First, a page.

power

  • Aging assets in Denham make way for exciting power options

    Power

    The small county town of Denham, Western Australia, about 100kms from Carnarvon, looks to become a model host to a new energy solution.

    Denham is home to about 700 Australians. For the past twenty years, Denham’s electricity has been sourced from a combination of  diesel and wind-generated power. Horizon own and operate the diesel facility, with the wind farm owned by Synergy. Both the current assets are aging, ready for disposal.

  • And the towers crashed down

    Crashed Down

    The eight towers at the defunct Hazelwood Power Station in Morwell, Victoria, came tumbling down on Monday in a controlled demolition that highlights the end of an era.

    The 137 metre1 chimney assets operated for more than fifty years before the brown coal-fired power station was shut down in 2017. During its years of operation, the generating units collectively produced 1600MW of electricity and the power station provided more than twenty-five percent of power to Victorians2.

  • Asset Management in a Changing Energy Sector

    Changing Energy

    The energy sector is undergoing rapid change. For those working in the sector, keeping up to date with knowledge in order to help the business build value from effective asset management.

    With renewable energy options becoming more the norm, and the brown coal-fired plants of old being disused and repurposed, it is timely to re-establish standards and protocols in systems, operation, and management. Bring in new frameworks to ensure system security and efficient capacity, and coordinate new forecasting to anticipate restraints in service and enhanced intelligence surrounding decision-making tools.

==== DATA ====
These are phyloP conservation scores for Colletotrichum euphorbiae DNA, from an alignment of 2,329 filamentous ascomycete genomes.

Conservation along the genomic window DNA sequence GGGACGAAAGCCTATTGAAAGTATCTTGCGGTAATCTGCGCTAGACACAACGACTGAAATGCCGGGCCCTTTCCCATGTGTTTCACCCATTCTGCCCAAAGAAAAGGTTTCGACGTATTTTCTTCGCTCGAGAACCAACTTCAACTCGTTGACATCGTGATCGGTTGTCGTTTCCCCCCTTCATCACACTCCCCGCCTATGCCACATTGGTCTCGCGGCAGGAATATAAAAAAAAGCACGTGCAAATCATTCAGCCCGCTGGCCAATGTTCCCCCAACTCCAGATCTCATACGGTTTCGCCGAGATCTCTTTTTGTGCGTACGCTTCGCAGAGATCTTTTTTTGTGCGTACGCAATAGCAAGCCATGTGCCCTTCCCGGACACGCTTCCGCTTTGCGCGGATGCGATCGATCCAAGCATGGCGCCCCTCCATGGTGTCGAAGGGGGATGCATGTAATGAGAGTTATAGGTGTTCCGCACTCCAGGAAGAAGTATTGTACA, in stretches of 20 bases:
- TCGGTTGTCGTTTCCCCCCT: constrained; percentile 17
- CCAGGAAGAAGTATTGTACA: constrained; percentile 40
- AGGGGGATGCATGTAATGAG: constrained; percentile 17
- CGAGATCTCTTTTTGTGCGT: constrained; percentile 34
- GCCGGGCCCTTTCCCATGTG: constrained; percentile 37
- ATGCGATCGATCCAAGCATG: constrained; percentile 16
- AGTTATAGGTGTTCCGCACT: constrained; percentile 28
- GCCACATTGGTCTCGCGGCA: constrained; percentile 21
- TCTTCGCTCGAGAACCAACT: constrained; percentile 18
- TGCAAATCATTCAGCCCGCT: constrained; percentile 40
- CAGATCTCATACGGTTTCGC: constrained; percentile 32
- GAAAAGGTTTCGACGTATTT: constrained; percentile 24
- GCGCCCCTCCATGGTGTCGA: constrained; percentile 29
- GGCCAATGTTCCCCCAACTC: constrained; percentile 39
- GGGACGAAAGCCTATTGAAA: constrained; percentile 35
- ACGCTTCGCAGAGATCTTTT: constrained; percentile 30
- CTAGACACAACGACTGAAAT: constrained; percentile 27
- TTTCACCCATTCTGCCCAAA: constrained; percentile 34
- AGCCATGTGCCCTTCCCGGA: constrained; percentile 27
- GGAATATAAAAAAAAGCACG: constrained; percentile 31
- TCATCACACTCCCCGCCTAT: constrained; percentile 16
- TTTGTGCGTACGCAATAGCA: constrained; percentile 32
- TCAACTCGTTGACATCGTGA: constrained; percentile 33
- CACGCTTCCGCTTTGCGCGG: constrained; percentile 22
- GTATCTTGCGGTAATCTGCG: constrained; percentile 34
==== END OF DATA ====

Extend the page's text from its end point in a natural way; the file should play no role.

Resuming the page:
• Australian Nuclear Energy Inquiry

    Nuclear Blog Pic

    The nuclear disasters in Chernobyl and Fukushima are fresh in the minds of many Australians. Geographically distant, yet the images that splashed across our television screens caused a groundswell of close, collective horror. Even now, some thirty years since Chernobyl, and Fukushima, almost a decade, public fear over nuclear power plants and reactors remain high.

    The Commonwealth of Australia currently bans nuclear energy and has done since 19981. Recently, however, submissions were invited for an inquiry into the consideration of future nuclear energy generations in Australia.

    What does the inquiry mean for asset management in the energy sector?

  • Big Batteries

    Battery

    Renewable energy seems to be an answer to the current climate crisis. The coal-fired plants are aging and many believe they are responsible for excessive greenhouse gas emissions. However, what happens when the wind isn’t tickling the leaves on trees, or the sun isn’t shining in the sky? Reliance on intermittent energy sources is problematic, as power cannot be generated during those times of darkness or stillness.